British Journal of Civil and Architecture Engineering (BJCAE)—Open Access Journal

British Journal of Civil and Architecture Engineering (BJCAE) ISSN: (2229-5558) is an international, cross-disciplinary, scholarly, peer-reviewed and open-access journal that consists of Civil and Architecture Engineering concepts. British Journal of Civil and Architecture Engineering (BJCAE) provides an advanced forum for Civil and Architecture Engineering. British Journal of Civil and Architecture Engineering (BJCAE) publishes Bi-monthly (2 months/publications or 6 publications/year) online by SDIP PRESS.

  • Open Access free for readers, with article processing charges (APC) paid by authors or their institutions.
  • Rapid publication: manuscripts are peer-reviewed and a first decision provided to authors approximately 4-7 working days after submission; acceptance to publication is undertaken within 5 working days.

Impact Factor: 7.0 Asia Life Sciences Technology Reports of Kansai University

British Journal of Civil and Architecture Engineering (BJCAE) - Latest Articles

Open Access Category: BJCAE Total View - 346
A Corrosion Model for Prediction of the Service Life of Reinforced Concrete Water Conveyancing Structures. Paper ID: BJCAE-14-05-2020-173
Abstract : With increased competing demands of sustainable and green structures to support the United Nations sustainable development goals, new technologies are evolving for efficient design and manufacture and construction of civil and environmental engineering products. Researchers have up scaled their effort to develop techniques to monitor the performance of civil engineering structures within their service life for optimum return from investment. The aim of this research was to develop a corrosion model for prediction of the service life of reinforced concrete water conveyancing structures. To achieve the desired objective, steel samples were cast in 9 cylinders each of 150mm diameter x 300mm long, 130mm diameter x 300mm long and 100mm diameter x 300mm long in concrete of characteristic strength 25/mm2,30N/mm2 and 35N/mm2 respectively. After 24 hours the cast specimens were demolded and immersed in curing tanks for 28 days and then immersed in a 3.5% industrial sodium chloride solution under 6V. The accelerated corrosion specimens were monitored for onset of cracks and stopped when the cracks were 0.2mm in width. The physical and chemical properties of the materials were investigated for compliance with relevant and applicable British and Kenyan standards for conformity to acceptable criteria. The concrete materials were batched by weight and mixed by a lab electric pan concrete mixer in batches of 0.009 m3. The concrete batches were tested for consistency by the slump and compaction factor tests. The applicability of existing models for critical corrosion depth for cover cracking was assessed. The corrosion current density of existing models was evaluated using results of this work and a model was proposed that matched with the experimental data reasonably well. Further, a corrosion service life prediction model that takes account of the cover to the rebar, the compressive strength and split tensile properties of concrete has proposed. The service life model developed here is for reinforced concrete water conveyancing structures subjected to chloride contamination. The model defines a criterion for corrosion initiation period, crack propagation period to 0.05mm width and propagation period from 0.05mm to 0.2mm. The results of the analysis of the present model significantly correlate well with experimental work and results of other researchers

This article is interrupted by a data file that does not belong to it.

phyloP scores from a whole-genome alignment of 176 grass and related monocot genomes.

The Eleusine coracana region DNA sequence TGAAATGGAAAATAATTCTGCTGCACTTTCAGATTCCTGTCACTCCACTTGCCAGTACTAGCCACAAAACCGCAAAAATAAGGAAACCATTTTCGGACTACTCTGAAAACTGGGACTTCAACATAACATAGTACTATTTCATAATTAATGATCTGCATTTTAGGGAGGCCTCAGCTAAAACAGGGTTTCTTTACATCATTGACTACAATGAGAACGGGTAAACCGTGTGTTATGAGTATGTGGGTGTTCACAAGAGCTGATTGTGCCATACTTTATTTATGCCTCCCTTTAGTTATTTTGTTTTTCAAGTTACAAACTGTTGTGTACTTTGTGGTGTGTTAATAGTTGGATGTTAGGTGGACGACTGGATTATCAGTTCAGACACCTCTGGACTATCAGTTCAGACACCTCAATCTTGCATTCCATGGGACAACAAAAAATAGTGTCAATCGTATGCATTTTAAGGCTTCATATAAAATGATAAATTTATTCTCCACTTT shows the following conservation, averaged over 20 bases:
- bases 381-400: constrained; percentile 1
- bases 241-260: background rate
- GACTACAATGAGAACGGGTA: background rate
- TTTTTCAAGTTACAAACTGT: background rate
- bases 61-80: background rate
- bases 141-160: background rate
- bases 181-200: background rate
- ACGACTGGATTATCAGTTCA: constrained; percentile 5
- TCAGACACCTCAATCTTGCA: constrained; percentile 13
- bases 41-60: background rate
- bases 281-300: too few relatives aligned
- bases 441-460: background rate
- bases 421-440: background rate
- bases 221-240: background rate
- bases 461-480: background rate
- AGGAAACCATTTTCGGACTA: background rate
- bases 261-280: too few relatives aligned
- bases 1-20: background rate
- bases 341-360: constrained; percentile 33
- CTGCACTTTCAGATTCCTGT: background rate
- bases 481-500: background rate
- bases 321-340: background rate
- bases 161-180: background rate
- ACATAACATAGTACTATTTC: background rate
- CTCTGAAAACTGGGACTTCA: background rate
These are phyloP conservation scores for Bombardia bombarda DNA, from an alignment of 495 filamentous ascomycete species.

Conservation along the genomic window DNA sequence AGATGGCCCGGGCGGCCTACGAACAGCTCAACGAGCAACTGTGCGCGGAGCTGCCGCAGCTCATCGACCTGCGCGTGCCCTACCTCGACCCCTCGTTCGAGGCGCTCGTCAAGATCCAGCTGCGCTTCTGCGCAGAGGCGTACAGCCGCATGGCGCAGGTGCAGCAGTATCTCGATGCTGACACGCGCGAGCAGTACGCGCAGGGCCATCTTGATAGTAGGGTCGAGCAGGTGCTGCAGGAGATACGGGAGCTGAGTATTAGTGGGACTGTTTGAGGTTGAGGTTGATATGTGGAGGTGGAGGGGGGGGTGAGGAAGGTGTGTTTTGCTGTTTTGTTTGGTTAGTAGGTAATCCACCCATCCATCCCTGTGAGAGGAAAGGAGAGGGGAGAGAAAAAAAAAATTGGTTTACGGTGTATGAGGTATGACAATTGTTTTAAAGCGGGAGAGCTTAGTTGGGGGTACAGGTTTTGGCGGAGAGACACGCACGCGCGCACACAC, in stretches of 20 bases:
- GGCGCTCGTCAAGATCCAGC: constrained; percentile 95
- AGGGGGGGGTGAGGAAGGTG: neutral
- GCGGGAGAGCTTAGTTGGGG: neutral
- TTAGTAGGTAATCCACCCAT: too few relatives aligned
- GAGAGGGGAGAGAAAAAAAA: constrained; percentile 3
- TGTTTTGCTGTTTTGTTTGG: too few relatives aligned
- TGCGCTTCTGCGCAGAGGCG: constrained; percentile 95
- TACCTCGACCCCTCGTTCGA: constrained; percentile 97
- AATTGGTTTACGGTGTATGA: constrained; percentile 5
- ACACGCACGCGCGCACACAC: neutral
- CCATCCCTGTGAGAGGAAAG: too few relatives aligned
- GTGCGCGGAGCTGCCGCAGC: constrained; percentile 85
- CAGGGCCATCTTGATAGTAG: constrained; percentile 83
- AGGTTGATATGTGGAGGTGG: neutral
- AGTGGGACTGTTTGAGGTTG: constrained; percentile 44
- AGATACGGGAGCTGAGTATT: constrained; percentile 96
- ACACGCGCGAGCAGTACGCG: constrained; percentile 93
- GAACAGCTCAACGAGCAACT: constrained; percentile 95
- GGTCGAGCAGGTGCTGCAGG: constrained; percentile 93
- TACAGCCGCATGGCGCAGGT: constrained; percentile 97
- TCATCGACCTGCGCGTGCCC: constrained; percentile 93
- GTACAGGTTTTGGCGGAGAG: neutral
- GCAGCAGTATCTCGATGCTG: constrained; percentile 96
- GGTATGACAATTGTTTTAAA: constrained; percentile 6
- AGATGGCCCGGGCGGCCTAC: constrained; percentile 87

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Open Access Category: BJCAE Total View - 454
Effect of Selected Commercially Available Corrosion Inhibitors in Kenya on Bond Strength of Reinforced Concrete Paper ID: BJCAE-18-03-2020-164
Abstract : Corrosion of reinforced concrete water structures generates tensile stress within the concrete and reinforcement interface influencing the service life of structures. This research investigated the influence of selected commercially available corrosion inhibitors in Kenya in combination of selected brands of ordinary Portland cement on the bond behavior of reinforced concrete members. To achieve the desired objective, samples in concrete of characteristic strength of 25N/mm2, 9 cylinders each of 150mm diameter x 300mm long each for four corrosion inhibitors and one control experiment were cast with an embedded rebar of 10mm diameter and 110mm long. For each series 9 cubes of 150mm x 150mm and 9 cylinders of 150mm diameter x 300mm long were cast for compressive strength and split tensile strength test respectively. After 24 hours the cast specimens were demolded and immersed in curing tanks for 27 days and tested for bond strength. The physical and chemical properties of the materials were investigated for compliance to relevant applicable British and Kenyan standards for conformity to acceptable criteria. The concrete materials were batched by weight and mixed by a lab electric pan concrete mixer in batches of 0.009 m3. The concrete batches were tested for consistency by the slump and compaction factor tests. The result show that bond strength increased with all selected corrosion inhibitors in combination with each respective cement brand. A bond strength model that correlated significantly with Orangun et al and Stanish et al model has been proposed